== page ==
From Me to We – Community Brands and the Future Role of the Brand Manager

In Thoughts by adventurecg

A healthy brand community used to be considered a metric to determine brand loyalty. Today, nurturing your community has proven to be the most valuable element in your business-building strategy. Almost 70 percent of the recent $13 billion acquisition price for Whole Foods was derived from goodwill, suggesting Amazon paid more for its brand community than existing assets. This is not unusual, as a company’s brand or community goodwill can be around 80% of the overall value of the company. There’s no question your brand community is worth building.

According to a recent Accenture research study, consumers see themselves driving brands. Two-thirds believe their actions can influence a brand’s reaction to issues of the day. Nearly two-thirds also prefer to reward companies that are willing to take a stand on current issues. And almost half will walk away from a brand if they are frustrated with the position it takes or if it is unwilling to take a position at all. Today’s consumers require transparency not only in brand position and words but also in the actions, values and beliefs of the company — and the employees, partner companies and factories it influences.

Brands are becoming community property of shareholders, employees, stakeholders — and consumers.


In 1983, Harley-Davidson faced extinction. Twenty-five years later, the company boasted a top 50 global brand position valued at $7.8 billion. Keystone to the company’s purposeful turnaround was Harley’s commitment to building a community around the lifestyle, authentic experience and events of the brand.

With strong vision and intent, Harley reformulated a competitive strategy and business model around this community philosophy. Harley-Davidson designed every aspect of its organization — from culture to operating procedures and governance structure — to drive brand community.

Harley leadership recognized that the brand had begun to develop as a community-based phenomenon. The “brotherhood” of Harley riders, united by a unique spirit of culture, beliefs and aspirations, offered Harley the basis for a strategic repositioning as the one motorcycle manufacturer that understood bikers on their terms. To reinforce this community-centric positioning and solidify the connection between the company and its customers, Harley staffed all community-outreach events with employees rather than hired hands. For employees, this regular, close contact with the people they served added incredible meaning and purpose to their work. Employees became riders, and many riders joined the company. Decisions at all levels were grounded in the community perspective, and today Harley acknowledges the community itself as the rightful owner of the brand.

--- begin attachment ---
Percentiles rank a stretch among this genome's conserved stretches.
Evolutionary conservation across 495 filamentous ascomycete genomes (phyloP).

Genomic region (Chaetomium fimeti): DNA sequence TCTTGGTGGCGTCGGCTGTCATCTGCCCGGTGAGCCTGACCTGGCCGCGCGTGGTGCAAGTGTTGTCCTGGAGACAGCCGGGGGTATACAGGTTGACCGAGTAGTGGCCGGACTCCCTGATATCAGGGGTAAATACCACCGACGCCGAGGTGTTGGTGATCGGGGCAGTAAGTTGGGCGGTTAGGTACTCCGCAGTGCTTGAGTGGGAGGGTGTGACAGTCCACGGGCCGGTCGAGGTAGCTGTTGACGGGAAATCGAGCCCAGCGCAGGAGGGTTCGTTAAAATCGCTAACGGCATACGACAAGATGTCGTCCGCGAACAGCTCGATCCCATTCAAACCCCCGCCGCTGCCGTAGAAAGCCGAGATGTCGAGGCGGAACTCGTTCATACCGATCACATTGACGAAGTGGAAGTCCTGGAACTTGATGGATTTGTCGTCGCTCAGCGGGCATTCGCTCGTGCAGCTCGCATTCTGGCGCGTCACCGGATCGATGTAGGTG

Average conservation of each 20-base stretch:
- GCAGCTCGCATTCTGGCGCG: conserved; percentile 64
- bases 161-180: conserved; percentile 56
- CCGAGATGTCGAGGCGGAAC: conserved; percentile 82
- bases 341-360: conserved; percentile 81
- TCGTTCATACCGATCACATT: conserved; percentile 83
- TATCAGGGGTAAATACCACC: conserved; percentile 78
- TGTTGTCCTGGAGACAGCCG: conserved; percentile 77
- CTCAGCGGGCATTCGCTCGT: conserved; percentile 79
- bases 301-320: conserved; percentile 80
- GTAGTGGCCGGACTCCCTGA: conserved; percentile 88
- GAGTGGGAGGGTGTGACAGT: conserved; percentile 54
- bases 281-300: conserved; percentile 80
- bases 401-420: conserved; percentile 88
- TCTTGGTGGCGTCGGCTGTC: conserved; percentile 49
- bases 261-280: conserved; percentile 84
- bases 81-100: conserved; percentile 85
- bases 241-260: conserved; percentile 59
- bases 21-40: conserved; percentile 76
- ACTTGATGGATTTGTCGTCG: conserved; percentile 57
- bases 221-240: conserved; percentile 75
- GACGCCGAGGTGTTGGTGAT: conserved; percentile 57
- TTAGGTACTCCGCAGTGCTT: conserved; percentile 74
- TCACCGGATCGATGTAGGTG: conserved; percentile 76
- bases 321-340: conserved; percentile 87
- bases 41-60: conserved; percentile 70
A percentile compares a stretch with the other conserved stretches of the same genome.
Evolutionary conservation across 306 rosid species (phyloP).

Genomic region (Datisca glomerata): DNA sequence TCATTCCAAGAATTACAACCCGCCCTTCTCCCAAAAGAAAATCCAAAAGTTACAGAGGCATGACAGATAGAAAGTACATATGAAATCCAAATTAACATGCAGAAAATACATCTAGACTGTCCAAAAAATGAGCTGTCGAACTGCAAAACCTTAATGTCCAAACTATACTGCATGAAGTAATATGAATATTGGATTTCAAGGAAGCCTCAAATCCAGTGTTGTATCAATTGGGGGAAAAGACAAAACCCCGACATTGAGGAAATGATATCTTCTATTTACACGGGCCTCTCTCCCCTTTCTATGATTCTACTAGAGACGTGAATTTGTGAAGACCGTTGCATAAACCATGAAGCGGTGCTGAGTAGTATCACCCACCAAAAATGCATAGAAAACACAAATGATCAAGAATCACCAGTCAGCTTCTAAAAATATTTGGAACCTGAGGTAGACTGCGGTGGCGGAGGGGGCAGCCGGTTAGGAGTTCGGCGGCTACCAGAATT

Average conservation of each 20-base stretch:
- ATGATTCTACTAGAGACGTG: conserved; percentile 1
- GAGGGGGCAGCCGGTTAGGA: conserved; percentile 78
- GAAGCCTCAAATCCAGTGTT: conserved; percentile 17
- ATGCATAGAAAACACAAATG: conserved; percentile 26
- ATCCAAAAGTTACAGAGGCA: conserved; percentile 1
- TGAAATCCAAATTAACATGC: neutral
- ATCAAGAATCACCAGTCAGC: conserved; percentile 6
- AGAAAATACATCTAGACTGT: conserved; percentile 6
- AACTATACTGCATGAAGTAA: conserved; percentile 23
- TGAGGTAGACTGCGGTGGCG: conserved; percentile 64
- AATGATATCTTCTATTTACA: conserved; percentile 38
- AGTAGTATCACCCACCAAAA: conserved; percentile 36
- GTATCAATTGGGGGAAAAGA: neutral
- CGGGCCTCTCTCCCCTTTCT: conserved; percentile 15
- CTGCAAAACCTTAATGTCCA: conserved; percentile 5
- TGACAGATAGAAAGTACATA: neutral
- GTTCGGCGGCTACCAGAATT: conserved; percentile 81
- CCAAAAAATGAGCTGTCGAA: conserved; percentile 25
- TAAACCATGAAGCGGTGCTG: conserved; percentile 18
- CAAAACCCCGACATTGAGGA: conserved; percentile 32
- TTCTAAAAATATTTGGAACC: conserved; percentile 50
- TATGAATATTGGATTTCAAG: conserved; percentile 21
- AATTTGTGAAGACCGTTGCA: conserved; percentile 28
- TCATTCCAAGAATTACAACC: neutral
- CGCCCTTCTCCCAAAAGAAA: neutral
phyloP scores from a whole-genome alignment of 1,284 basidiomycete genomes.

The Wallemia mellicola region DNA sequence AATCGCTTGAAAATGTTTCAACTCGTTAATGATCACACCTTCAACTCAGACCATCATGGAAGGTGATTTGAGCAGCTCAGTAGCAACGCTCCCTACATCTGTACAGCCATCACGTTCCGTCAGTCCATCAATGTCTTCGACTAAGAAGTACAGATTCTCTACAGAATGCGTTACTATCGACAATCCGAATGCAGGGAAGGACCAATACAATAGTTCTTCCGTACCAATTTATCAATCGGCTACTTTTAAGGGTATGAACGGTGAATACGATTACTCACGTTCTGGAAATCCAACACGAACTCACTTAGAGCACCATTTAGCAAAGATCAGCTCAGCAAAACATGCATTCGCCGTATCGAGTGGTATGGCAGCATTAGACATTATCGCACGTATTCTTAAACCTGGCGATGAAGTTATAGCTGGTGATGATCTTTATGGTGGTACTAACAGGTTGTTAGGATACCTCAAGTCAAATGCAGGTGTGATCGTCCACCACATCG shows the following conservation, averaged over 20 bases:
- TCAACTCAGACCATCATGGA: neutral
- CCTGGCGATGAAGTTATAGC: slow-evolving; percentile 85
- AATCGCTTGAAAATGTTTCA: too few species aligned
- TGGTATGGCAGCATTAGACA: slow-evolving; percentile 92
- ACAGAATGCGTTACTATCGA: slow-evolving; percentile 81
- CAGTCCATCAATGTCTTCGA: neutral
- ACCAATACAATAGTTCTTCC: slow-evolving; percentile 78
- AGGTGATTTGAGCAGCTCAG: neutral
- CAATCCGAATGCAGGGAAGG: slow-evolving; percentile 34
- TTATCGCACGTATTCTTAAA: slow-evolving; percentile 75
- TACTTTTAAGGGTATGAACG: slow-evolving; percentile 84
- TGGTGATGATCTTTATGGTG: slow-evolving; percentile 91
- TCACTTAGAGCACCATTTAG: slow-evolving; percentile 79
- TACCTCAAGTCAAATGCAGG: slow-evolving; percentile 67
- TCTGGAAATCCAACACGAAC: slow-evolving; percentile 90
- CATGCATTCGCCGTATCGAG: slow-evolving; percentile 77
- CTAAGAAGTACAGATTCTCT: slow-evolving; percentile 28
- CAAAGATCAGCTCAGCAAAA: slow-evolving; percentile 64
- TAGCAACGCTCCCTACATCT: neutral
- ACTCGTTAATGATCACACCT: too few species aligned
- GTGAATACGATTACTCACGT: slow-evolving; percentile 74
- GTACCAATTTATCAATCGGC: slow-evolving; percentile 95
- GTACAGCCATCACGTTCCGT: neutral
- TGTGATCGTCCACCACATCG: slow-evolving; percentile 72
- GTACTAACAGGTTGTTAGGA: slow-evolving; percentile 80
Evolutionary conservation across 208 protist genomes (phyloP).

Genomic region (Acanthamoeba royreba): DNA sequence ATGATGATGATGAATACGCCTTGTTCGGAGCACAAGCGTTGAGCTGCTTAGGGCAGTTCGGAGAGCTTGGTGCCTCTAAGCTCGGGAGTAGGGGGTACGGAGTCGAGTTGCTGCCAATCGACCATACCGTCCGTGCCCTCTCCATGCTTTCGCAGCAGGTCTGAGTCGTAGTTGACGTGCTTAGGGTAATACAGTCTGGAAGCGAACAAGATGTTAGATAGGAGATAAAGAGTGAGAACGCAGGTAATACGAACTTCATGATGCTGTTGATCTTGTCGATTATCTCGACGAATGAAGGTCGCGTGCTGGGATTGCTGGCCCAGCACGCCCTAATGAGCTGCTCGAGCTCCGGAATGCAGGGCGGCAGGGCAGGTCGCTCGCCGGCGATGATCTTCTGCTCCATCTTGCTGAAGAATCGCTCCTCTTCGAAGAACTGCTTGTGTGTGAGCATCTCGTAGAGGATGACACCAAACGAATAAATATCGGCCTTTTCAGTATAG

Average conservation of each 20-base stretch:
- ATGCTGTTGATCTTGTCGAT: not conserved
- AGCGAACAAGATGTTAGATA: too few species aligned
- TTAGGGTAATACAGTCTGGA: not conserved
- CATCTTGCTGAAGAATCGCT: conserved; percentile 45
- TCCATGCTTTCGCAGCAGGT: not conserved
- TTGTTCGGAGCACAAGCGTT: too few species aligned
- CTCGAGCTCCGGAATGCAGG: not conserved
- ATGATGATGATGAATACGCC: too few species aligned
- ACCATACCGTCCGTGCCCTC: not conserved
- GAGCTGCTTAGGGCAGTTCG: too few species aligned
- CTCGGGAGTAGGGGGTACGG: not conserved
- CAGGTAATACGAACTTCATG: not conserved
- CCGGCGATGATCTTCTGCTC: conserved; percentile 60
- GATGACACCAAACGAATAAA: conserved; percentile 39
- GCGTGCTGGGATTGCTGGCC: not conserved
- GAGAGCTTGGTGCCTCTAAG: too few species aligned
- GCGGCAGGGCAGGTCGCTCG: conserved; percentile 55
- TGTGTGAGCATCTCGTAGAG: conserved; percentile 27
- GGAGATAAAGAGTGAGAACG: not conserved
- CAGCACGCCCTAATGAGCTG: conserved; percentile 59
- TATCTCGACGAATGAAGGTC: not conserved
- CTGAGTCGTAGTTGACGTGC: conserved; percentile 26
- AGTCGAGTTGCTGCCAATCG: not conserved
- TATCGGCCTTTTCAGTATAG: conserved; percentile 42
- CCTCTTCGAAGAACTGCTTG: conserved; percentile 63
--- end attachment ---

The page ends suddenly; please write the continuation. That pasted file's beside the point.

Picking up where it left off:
While Warren Buffett encourages his managers to continually increase the size of the moats around their castles, Harley appreciates the ability of brand community to increase the size of its competitive moat, while also building the castle (overall company value).


So, what’s the foundation for building a healthy brand community? The cornerstone is the understanding that your brand needs to be intentionally community-driven and holistically end-to-end to ensure the strongest and most engaging positive consumer experience possible.



The mortar is recognizing that in our prolific sharing environment, consumers self-generate brand content to inform, educate, evaluate and compare for themselves. Thus, your consumer’s voice and content are an important element of your overall brand and a significant asset that needs nurturing. Listen loudly, as consumer insights and consumer sharing organically shape your brand experience holistically.

Well-designed, end-to-end engagement will build a brand community that successfully embeds your brand in a category or activity, giving you a huge competitive advantage and naturally defendable position.


Being an authority is about how you nurture the brand and community to shape the business and less about controlling the brand.

Being a brand authority allows you to naturally shape and organically influence your brand. It also encourages you to be working within the brand, as opposed to working on the brand.



As the earth’s natural environment changes, organisms modify their habitats, change habits and become more resilient. Healthy brand communities experience much of the same. Like nature’s ecosystems, brand community ecosystems are constantly evolving. These communities should be recognized as a living element of the brand, reflecting the health and growth of the brand.

As brand communities grow in significance to a company’s value, brand marketing roles will evolve towards nurturing the community and protecting the brand’s ecosystem.


Scott Mitchell is CEO and Founder of Adventure™ – a marketing firm that generates traction for active-lifestyle brands using a unique combination of end-to-end strategy, collaborative design, and award-winning creative execution.